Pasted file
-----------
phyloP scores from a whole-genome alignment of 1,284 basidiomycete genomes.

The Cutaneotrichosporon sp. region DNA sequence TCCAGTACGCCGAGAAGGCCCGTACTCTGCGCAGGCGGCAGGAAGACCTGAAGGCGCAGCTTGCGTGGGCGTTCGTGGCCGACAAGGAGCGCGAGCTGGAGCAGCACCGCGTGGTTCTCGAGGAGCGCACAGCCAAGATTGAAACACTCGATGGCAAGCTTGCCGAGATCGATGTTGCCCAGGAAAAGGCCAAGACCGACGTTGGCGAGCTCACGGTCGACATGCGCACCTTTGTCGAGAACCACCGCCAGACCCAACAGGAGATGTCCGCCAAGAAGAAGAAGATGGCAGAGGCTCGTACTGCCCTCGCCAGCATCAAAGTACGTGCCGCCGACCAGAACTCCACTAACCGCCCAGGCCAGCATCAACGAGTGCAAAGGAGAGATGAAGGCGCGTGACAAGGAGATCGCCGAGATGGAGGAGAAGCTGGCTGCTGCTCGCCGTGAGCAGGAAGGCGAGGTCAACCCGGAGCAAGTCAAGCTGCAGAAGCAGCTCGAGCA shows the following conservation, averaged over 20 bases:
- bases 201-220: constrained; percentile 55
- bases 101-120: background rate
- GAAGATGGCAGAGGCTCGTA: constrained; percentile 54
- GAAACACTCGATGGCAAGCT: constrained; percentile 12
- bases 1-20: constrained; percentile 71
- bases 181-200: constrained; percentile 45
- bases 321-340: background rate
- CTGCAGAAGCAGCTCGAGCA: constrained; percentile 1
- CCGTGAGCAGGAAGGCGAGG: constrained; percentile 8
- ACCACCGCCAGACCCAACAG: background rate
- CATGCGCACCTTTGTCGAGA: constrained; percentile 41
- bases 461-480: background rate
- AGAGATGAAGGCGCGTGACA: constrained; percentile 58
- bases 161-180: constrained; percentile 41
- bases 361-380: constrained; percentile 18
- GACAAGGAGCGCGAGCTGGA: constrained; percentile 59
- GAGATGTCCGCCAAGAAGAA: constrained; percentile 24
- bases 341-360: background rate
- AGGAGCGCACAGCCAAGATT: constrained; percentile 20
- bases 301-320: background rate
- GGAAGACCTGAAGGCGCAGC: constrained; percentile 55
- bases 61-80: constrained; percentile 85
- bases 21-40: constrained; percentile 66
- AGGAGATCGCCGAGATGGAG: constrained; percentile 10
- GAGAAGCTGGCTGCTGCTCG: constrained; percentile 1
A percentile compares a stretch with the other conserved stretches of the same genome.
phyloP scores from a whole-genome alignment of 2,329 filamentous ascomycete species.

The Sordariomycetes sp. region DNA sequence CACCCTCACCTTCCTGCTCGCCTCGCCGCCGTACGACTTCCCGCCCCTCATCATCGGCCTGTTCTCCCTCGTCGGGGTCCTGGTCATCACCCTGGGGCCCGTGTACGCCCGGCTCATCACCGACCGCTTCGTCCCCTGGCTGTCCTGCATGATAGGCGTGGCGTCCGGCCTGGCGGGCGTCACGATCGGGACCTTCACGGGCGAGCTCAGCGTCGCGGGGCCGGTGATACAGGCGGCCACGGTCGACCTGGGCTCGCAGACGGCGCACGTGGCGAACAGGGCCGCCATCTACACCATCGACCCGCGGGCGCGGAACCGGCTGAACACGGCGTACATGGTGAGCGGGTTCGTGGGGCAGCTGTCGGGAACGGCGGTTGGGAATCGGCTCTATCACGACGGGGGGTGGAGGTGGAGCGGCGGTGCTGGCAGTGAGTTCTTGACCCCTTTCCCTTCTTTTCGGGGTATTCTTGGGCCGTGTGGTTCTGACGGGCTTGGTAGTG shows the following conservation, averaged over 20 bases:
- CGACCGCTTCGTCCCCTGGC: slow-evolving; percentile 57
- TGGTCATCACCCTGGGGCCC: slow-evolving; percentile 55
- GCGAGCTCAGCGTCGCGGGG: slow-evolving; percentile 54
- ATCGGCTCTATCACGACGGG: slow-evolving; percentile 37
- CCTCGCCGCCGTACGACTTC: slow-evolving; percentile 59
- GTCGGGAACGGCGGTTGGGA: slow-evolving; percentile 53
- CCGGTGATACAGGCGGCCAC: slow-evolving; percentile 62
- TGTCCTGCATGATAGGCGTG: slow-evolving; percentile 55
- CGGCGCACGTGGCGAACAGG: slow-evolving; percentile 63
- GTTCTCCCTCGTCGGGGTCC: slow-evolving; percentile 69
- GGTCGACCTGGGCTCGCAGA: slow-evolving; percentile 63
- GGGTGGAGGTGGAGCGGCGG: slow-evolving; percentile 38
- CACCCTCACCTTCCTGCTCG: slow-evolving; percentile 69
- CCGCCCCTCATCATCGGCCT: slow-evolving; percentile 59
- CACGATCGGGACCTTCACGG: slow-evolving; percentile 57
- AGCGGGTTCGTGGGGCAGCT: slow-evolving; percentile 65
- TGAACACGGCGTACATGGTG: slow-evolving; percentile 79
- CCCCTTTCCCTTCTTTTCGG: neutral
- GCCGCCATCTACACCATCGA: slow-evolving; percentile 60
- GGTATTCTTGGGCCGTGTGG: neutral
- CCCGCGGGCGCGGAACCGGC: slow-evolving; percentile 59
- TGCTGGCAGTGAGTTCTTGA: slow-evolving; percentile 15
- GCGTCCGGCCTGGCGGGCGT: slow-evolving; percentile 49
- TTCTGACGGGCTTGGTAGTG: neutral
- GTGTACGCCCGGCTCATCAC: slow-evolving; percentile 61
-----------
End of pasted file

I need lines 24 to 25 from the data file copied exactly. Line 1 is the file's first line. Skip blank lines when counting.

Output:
- bases 61-80: constrained; percentile 85
- bases 21-40: constrained; percentile 66